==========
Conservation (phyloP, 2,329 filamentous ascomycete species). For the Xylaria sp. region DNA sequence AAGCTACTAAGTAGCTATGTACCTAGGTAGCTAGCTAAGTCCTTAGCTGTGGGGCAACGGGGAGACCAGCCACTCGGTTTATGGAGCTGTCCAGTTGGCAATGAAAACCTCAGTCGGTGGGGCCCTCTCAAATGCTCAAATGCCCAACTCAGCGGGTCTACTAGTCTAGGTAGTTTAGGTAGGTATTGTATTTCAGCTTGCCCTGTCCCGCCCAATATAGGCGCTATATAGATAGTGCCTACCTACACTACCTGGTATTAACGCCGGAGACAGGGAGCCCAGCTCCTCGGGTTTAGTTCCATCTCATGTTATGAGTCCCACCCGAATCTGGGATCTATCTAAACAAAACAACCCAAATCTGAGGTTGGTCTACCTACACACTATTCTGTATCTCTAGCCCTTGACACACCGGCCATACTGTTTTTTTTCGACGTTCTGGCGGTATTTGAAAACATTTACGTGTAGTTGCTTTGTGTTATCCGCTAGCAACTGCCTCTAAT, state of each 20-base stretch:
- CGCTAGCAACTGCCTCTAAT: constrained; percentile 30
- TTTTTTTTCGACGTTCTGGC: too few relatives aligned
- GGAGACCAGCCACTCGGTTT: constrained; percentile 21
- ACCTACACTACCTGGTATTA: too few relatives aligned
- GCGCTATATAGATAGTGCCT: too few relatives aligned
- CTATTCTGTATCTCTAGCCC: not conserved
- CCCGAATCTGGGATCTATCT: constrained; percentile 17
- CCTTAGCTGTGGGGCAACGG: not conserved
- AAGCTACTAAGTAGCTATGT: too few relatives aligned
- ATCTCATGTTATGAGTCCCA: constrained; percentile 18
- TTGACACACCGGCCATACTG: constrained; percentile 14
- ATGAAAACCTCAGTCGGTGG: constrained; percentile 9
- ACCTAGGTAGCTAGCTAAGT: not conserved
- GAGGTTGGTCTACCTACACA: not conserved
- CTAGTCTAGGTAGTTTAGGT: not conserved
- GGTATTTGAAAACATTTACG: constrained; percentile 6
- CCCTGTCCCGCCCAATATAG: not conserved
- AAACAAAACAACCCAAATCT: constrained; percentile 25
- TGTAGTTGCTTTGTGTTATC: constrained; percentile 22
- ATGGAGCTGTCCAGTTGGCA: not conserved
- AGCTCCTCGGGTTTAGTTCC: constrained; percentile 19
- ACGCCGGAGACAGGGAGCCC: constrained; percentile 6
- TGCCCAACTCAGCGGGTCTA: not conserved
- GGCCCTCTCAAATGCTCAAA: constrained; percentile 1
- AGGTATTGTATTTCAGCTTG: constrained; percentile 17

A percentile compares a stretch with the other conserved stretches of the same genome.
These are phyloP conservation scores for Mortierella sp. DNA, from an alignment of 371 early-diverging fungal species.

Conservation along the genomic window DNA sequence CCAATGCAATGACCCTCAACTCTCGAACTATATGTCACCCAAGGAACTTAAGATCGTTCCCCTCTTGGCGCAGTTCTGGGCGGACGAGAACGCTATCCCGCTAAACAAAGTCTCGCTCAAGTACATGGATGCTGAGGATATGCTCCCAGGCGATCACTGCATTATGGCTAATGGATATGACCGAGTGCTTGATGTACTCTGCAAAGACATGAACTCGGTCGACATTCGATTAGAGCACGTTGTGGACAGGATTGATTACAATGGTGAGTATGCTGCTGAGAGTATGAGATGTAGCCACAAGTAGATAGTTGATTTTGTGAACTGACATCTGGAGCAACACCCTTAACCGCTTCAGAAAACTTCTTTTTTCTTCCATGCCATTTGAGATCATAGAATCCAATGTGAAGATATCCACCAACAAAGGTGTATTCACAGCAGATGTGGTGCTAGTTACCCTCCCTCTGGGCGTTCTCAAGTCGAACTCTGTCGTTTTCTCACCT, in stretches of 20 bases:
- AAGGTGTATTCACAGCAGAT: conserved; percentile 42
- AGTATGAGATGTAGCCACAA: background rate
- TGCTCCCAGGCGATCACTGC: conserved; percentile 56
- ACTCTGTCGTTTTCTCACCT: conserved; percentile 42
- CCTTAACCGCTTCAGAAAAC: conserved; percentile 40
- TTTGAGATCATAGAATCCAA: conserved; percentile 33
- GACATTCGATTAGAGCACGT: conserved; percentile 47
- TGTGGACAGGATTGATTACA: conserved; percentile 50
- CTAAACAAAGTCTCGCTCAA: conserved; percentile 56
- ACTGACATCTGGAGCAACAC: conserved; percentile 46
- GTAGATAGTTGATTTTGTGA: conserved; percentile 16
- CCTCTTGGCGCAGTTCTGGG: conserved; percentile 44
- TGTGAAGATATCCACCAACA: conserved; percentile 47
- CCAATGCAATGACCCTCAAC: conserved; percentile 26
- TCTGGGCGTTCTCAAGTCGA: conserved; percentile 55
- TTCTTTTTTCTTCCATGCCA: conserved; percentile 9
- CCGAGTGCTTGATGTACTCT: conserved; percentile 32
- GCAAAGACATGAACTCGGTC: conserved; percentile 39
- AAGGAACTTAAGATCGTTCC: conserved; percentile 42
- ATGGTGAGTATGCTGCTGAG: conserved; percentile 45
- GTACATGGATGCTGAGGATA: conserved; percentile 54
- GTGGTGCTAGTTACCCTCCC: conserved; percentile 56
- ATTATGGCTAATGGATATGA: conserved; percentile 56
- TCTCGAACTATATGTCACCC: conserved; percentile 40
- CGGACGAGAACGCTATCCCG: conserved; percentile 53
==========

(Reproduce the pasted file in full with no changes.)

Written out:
Conservation (phyloP, 2,329 filamentous ascomycete species). For the Xylaria sp. region DNA sequence AAGCTACTAAGTAGCTATGTACCTAGGTAGCTAGCTAAGTCCTTAGCTGTGGGGCAACGGGGAGACCAGCCACTCGGTTTATGGAGCTGTCCAGTTGGCAATGAAAACCTCAGTCGGTGGGGCCCTCTCAAATGCTCAAATGCCCAACTCAGCGGGTCTACTAGTCTAGGTAGTTTAGGTAGGTATTGTATTTCAGCTTGCCCTGTCCCGCCCAATATAGGCGCTATATAGATAGTGCCTACCTACACTACCTGGTATTAACGCCGGAGACAGGGAGCCCAGCTCCTCGGGTTTAGTTCCATCTCATGTTATGAGTCCCACCCGAATCTGGGATCTATCTAAACAAAACAACCCAAATCTGAGGTTGGTCTACCTACACACTATTCTGTATCTCTAGCCCTTGACACACCGGCCATACTGTTTTTTTTCGACGTTCTGGCGGTATTTGAAAACATTTACGTGTAGTTGCTTTGTGTTATCCGCTAGCAACTGCCTCTAAT, state of each 20-base stretch:
- CGCTAGCAACTGCCTCTAAT: constrained; percentile 30
- TTTTTTTTCGACGTTCTGGC: too few relatives aligned
- GGAGACCAGCCACTCGGTTT: constrained; percentile 21
- ACCTACACTACCTGGTATTA: too few relatives aligned
- GCGCTATATAGATAGTGCCT: too few relatives aligned
- CTATTCTGTATCTCTAGCCC: not conserved
- CCCGAATCTGGGATCTATCT: constrained; percentile 17
- CCTTAGCTGTGGGGCAACGG: not conserved
- AAGCTACTAAGTAGCTATGT: too few relatives aligned
- ATCTCATGTTATGAGTCCCA: constrained; percentile 18
- TTGACACACCGGCCATACTG: constrained; percentile 14
- ATGAAAACCTCAGTCGGTGG: constrained; percentile 9
- ACCTAGGTAGCTAGCTAAGT: not conserved
- GAGGTTGGTCTACCTACACA: not conserved
- CTAGTCTAGGTAGTTTAGGT: not conserved
- GGTATTTGAAAACATTTACG: constrained; percentile 6
- CCCTGTCCCGCCCAATATAG: not conserved
- AAACAAAACAACCCAAATCT: constrained; percentile 25
- TGTAGTTGCTTTGTGTTATC: constrained; percentile 22
- ATGGAGCTGTCCAGTTGGCA: not conserved
- AGCTCCTCGGGTTTAGTTCC: constrained; percentile 19
- ACGCCGGAGACAGGGAGCCC: constrained; percentile 6
- TGCCCAACTCAGCGGGTCTA: not conserved
- GGCCCTCTCAAATGCTCAAA: constrained; percentile 1
- AGGTATTGTATTTCAGCTTG: constrained; percentile 17

A percentile compares a stretch with the other conserved stretches of the same genome.
These are phyloP conservation scores for Mortierella sp. DNA, from an alignment of 371 early-diverging fungal species.

Conservation along the genomic window DNA sequence CCAATGCAATGACCCTCAACTCTCGAACTATATGTCACCCAAGGAACTTAAGATCGTTCCCCTCTTGGCGCAGTTCTGGGCGGACGAGAACGCTATCCCGCTAAACAAAGTCTCGCTCAAGTACATGGATGCTGAGGATATGCTCCCAGGCGATCACTGCATTATGGCTAATGGATATGACCGAGTGCTTGATGTACTCTGCAAAGACATGAACTCGGTCGACATTCGATTAGAGCACGTTGTGGACAGGATTGATTACAATGGTGAGTATGCTGCTGAGAGTATGAGATGTAGCCACAAGTAGATAGTTGATTTTGTGAACTGACATCTGGAGCAACACCCTTAACCGCTTCAGAAAACTTCTTTTTTCTTCCATGCCATTTGAGATCATAGAATCCAATGTGAAGATATCCACCAACAAAGGTGTATTCACAGCAGATGTGGTGCTAGTTACCCTCCCTCTGGGCGTTCTCAAGTCGAACTCTGTCGTTTTCTCACCT, in stretches of 20 bases:
- AAGGTGTATTCACAGCAGAT: conserved; percentile 42
- AGTATGAGATGTAGCCACAA: background rate
- TGCTCCCAGGCGATCACTGC: conserved; percentile 56
- ACTCTGTCGTTTTCTCACCT: conserved; percentile 42
- CCTTAACCGCTTCAGAAAAC: conserved; percentile 40
- TTTGAGATCATAGAATCCAA: conserved; percentile 33
- GACATTCGATTAGAGCACGT: conserved; percentile 47
- TGTGGACAGGATTGATTACA: conserved; percentile 50
- CTAAACAAAGTCTCGCTCAA: conserved; percentile 56
- ACTGACATCTGGAGCAACAC: conserved; percentile 46
- GTAGATAGTTGATTTTGTGA: conserved; percentile 16
- CCTCTTGGCGCAGTTCTGGG: conserved; percentile 44
- TGTGAAGATATCCACCAACA: conserved; percentile 47
- CCAATGCAATGACCCTCAAC: conserved; percentile 26
- TCTGGGCGTTCTCAAGTCGA: conserved; percentile 55
- TTCTTTTTTCTTCCATGCCA: conserved; percentile 9
- CCGAGTGCTTGATGTACTCT: conserved; percentile 32
- GCAAAGACATGAACTCGGTC: conserved; percentile 39
- AAGGAACTTAAGATCGTTCC: conserved; percentile 42
- ATGGTGAGTATGCTGCTGAG: conserved; percentile 45
- GTACATGGATGCTGAGGATA: conserved; percentile 54
- GTGGTGCTAGTTACCCTCCC: conserved; percentile 56
- ATTATGGCTAATGGATATGA: conserved; percentile 56
- TCTCGAACTATATGTCACCC: conserved; percentile 40
- CGGACGAGAACGCTATCCCG: conserved; percentile 53